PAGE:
Actually, not earth at all, but the Hudson River at Pier 55, now a surreal topography of walkways, views, plantings and trees.
After Superstorm Sandy, Barry Diller decided he might as well plunk some of his millions into creating this new park, named Little Island. Two hundred sixty million dollars. Would it be boon or a billionaire’s boondoggle, we often wondered as we drove past the construction site just off the West Side Highway. It took four years to plan and three to build this 2.4 acre park with its 132 tulip-pot modules, each one of them unique in form. The park itself is a perfect square. It has just opened to the public, right as the population is exploding with post-Covid energy, vitality, euphoria.
As any place in New York, the people are the real attraction.
But I marveled at the landscape, created by Signe Nielsen at MNCA. I saw an interview with her in which she discussed the five different soil types that were used, and how the engineers had to face off against the gardeners to make sure that none of the tulips would drop into the drink.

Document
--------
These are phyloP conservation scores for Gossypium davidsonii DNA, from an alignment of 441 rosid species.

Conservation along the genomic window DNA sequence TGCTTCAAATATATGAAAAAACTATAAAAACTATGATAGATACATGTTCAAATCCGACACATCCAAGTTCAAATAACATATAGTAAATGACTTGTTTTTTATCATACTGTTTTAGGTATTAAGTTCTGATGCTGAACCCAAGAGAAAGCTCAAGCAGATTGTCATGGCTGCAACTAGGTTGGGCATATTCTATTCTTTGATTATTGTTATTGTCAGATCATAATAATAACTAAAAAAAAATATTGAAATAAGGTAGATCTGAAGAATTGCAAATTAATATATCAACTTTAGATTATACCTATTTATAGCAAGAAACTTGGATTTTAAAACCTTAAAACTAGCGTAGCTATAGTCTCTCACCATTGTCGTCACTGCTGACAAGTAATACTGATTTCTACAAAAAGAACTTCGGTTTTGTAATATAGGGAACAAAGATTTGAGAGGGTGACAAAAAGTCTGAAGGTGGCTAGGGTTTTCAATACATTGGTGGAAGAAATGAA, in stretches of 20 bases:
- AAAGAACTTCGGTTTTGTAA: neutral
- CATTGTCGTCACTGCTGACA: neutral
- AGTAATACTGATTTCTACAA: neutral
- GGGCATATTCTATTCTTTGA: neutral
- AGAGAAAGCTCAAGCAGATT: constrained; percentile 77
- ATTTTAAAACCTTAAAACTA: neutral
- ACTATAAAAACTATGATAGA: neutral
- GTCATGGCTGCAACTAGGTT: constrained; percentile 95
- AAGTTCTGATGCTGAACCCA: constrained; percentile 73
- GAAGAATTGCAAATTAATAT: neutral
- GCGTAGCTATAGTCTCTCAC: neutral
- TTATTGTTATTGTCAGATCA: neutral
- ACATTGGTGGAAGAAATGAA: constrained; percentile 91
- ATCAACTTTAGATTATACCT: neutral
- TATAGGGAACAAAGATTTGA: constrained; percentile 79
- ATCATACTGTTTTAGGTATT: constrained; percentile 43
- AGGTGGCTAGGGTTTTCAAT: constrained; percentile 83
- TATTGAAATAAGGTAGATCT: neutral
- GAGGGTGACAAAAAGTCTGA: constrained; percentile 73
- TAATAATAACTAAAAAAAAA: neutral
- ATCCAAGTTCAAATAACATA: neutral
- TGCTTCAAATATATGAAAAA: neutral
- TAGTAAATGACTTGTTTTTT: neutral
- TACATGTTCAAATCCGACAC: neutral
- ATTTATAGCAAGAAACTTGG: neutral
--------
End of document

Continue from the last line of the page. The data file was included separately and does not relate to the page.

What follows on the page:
Soil is heavy. Plantings carry weight too
Heavier still: trees. And this is the most remarkable thing about Little Island, the sheer number of mature trees planted by crane all over the park. This dawn redwood would be at home in an arboretum.
The root balls were huge. The trees are anchored by 4-10 steel straps, guy wires, atop the root balls, where they can’t be seen by passersby. It all looks impossibly natural and easy but is terrifically engineered. There are 114 trees, 35 species, from kousa dogwood to cedars of Lebanon, including 19 of what the planners are calling “hero trees”—the mammoth specimens. All of them ranged from 10-12 DBH at planting and were in the neighborhood of 30-40 years old. Diller has said something to the effect of he hopes Little Island will last forever, and with the sprinkler systems and hand watering going on behind the scenes, the landscaping just might survive through the next hurricane, as they hope.
The trees were glossy, healthy.
It looked like they’d always been there. It reminded me of Central Park, totally contrived in the nineteenth century to look totally natural. Little Island reminds us that at times contrivance can be fun.
But back to the people. As Gil’s mother would marvel when she visited the City, “The people! The people!”
There were guides on call in case you had a question. Meet Saul and Turow.
I don’t know if anybody really noticed the girth of the trees around them, they were so engrossed in the views – all the way down to Lady Liberty. Or New Jersey, in this slightly more mundane view.
And if you need a breather and a snack, there are those too. I’ll try one next time I go.